Evaluate the indefinite integral $\int {\left\langle {4\cos 2t,4t{e^{{t^2}}},2t + 3{t^2}} \right\rangle dt}.$

### Example 5

Evaluate the indefinite integral $\int {\left\langle {\frac{1}{t},4{t^3},\sqrt t } \right\rangle dt},$ where $$t \gt 0.$$

### Example 6

Find $$\mathbf{R}\left( t \right)$$ if $\mathbf{R}^\prime\left( t \right) = \left\langle {1 + 2t,2{e^{2t}}} \right\rangle$ and $$\mathbf{R}\left( 0 \right) = \left\langle {1,3} \right\rangle .$$

### Example 1.

Evaluate the integral $\int\limits_0^{\frac{\pi }{2}} {\left\langle {\sin t,2\cos t,1} \right\rangle dt}.$

Solution.

By integrating componentwise, we have

$\int\limits_0^{\frac{\pi }{2}} {\left\langle {\sin t,2\cos t,1} \right\rangle dt} = \left\langle {{\int\limits_0^{\frac{\pi }{2}} {\sin tdt}} ,{\int\limits_0^{\frac{\pi }{2}} {2\cos tdt}} ,{\int\limits_0^{\frac{\pi }{2}} {1dt}} } \right\rangle = \left\langle {\left. { - \cos t} \right|_0^{\frac{\pi }{2}},\left. {2\sin t} \right|_0^{\frac{\pi }{2}},\left. t \right|_0^{\frac{\pi }{2}}} \right\rangle = \left\langle {0 + 1,2 - 0,\frac{\pi }{2} - 0} \right\rangle = \left\langle {{1},{2},{\frac{\pi }{2}}} \right\rangle .$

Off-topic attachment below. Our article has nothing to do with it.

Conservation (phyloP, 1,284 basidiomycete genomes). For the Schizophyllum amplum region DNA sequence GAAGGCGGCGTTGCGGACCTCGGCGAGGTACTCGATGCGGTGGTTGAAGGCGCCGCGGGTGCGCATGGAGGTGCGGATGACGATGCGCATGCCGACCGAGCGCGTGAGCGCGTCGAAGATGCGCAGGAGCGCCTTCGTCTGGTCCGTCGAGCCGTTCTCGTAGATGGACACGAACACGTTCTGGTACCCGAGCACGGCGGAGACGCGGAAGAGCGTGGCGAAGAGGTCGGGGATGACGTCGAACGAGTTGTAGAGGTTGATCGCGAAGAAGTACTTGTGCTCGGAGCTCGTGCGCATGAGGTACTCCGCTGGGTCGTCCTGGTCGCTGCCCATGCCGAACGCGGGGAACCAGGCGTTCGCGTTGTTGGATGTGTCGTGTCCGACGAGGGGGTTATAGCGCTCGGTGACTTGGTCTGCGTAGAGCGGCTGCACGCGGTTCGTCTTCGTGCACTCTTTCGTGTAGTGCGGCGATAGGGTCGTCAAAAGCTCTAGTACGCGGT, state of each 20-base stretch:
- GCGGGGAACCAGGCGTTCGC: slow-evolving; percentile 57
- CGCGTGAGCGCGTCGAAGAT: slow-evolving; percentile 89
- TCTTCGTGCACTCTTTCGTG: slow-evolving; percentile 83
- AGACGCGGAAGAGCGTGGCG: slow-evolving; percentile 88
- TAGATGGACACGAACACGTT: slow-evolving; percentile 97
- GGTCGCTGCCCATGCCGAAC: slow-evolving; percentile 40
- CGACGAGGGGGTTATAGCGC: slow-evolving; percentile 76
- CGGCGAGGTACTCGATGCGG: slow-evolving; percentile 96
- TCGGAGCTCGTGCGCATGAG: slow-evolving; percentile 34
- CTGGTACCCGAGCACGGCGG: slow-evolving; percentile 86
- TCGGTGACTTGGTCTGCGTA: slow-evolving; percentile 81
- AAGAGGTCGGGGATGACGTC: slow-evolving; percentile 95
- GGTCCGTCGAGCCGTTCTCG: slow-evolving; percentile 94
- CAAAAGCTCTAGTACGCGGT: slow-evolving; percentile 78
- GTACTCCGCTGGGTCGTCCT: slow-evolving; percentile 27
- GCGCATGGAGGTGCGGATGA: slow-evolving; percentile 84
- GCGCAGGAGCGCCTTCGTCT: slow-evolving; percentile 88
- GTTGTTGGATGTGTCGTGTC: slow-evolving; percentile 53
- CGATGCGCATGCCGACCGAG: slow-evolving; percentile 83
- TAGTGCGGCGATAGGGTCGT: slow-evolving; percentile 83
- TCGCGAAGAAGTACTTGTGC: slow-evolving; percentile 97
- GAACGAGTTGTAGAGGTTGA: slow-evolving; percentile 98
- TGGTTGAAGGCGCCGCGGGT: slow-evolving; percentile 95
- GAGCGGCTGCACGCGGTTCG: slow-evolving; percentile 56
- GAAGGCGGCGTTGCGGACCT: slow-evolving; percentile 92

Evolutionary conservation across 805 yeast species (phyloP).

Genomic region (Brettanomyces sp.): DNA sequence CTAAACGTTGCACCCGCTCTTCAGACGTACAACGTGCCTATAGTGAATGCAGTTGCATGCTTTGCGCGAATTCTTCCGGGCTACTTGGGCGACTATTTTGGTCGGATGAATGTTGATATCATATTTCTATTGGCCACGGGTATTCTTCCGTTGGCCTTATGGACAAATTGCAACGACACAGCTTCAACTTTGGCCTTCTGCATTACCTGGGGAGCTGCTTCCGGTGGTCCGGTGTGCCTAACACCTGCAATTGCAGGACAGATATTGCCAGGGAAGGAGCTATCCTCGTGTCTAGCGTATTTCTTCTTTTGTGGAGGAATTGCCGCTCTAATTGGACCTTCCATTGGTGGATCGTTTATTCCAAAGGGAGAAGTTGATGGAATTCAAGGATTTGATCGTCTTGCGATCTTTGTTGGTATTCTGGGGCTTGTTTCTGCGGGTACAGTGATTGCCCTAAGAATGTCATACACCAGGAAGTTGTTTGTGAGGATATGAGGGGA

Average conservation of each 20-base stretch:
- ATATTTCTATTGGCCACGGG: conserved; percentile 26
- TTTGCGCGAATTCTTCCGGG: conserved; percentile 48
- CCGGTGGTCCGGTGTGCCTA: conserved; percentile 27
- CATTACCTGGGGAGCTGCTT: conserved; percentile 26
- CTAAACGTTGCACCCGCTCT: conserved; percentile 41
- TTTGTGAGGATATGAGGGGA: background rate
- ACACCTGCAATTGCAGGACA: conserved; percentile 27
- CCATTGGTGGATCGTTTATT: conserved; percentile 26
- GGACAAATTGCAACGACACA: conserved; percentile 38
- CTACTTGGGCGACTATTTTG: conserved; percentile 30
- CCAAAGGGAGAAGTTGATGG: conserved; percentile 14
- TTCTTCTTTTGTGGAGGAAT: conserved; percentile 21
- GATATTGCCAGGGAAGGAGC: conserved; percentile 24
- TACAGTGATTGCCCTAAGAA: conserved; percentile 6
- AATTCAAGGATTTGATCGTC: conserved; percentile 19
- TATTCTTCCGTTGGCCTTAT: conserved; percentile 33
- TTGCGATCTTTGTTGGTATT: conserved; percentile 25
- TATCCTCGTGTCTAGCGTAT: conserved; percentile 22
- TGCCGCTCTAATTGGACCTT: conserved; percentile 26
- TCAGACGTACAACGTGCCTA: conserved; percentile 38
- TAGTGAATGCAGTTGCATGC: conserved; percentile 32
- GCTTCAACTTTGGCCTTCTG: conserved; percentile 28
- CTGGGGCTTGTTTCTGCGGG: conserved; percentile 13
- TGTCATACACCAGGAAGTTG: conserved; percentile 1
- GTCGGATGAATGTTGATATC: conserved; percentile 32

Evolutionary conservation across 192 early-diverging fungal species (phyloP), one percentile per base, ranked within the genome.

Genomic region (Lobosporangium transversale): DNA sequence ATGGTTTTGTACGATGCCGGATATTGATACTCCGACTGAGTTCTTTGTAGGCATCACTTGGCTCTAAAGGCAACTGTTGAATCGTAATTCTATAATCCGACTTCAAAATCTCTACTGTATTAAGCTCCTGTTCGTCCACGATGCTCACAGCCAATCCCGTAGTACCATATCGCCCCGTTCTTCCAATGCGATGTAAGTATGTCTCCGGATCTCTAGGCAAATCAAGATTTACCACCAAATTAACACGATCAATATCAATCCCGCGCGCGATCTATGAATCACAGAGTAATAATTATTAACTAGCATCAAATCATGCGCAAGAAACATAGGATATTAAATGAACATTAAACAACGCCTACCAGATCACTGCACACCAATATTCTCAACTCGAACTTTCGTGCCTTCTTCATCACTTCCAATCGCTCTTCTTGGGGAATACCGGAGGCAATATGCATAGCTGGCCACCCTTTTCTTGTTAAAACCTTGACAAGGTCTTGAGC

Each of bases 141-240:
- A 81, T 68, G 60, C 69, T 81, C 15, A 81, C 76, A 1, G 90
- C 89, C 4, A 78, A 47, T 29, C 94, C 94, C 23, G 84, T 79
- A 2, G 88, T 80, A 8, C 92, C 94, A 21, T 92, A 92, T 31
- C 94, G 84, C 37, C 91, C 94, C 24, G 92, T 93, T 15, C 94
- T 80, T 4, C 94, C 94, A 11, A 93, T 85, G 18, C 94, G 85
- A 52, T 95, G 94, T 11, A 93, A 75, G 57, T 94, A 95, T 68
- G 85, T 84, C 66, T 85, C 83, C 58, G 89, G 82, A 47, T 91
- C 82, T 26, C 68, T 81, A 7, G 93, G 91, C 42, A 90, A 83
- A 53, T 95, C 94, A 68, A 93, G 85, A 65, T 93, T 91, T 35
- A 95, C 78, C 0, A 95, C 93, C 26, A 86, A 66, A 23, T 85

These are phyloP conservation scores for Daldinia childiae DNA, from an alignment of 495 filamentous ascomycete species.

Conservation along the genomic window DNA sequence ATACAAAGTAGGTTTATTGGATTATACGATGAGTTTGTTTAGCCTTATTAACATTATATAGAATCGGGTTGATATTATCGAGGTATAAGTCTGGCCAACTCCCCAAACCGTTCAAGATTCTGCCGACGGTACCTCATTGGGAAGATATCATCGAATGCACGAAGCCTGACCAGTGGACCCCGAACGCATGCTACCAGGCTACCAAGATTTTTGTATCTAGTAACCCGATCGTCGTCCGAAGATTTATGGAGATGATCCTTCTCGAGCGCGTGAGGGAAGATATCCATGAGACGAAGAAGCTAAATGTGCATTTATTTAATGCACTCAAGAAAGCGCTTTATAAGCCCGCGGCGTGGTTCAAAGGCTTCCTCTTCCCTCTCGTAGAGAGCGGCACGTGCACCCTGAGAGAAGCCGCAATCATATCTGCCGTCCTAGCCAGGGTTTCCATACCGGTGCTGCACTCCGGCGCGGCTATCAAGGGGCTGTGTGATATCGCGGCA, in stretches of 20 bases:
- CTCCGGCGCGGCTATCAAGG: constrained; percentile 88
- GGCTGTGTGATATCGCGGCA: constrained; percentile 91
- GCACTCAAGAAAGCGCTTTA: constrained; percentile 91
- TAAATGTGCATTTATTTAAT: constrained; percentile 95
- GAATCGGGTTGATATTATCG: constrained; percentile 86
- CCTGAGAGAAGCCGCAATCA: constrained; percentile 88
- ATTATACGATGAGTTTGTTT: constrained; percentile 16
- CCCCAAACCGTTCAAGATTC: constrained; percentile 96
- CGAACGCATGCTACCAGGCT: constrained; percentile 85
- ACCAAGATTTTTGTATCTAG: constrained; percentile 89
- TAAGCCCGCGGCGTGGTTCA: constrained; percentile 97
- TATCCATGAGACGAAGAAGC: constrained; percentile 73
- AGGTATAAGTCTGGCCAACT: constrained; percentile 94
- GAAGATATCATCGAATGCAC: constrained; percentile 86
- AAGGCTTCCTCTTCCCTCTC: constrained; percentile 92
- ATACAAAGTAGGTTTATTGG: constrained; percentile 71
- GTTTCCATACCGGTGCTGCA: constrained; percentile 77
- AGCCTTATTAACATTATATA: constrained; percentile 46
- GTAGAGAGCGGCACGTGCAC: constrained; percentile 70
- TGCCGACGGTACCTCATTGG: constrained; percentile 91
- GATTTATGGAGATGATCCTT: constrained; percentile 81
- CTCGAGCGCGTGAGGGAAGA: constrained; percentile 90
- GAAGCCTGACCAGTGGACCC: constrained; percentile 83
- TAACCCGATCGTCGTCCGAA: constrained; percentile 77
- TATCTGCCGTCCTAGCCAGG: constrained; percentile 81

### Example 2.

Find the integral $\int {\left( {{{\sec }^2}t\mathbf{i} + \ln t\mathbf{j}} \right)dt}.$

Solution.

We integrate on a component-by-component basis:

$I = \int {\left( {{{\sec }^2}t\mathbf{i} + \ln t\mathbf{j}} \right)dt} = \left( {\int {{{\sec }^2}tdt} } \right)\mathbf{i} + \left( {\int {\ln td} t} \right)\mathbf{j}.$

The first integral is given by

$\int {{{\sec }^2}tdt} = \tan t.$

The second integral can be computed using integration by parts:

$\int {\ln td} t = \left[ {\begin{array}{*{20}{l}} {u = \ln t}\\ {dv = dt}\\ {du = \frac{1}{t}dt}\\ {v = t} \end{array}} \right] = t\ln t - \int {t \cdot \frac{1}{t}dt} = t\ln t - \int {dt} = t\ln t - t = t\left( {\ln t - 1} \right).$

Thus, the given integral is equal to

$I = \tan t\mathbf{i} + t\left( {\ln t - 1} \right)\mathbf{j} + \mathbf{C},$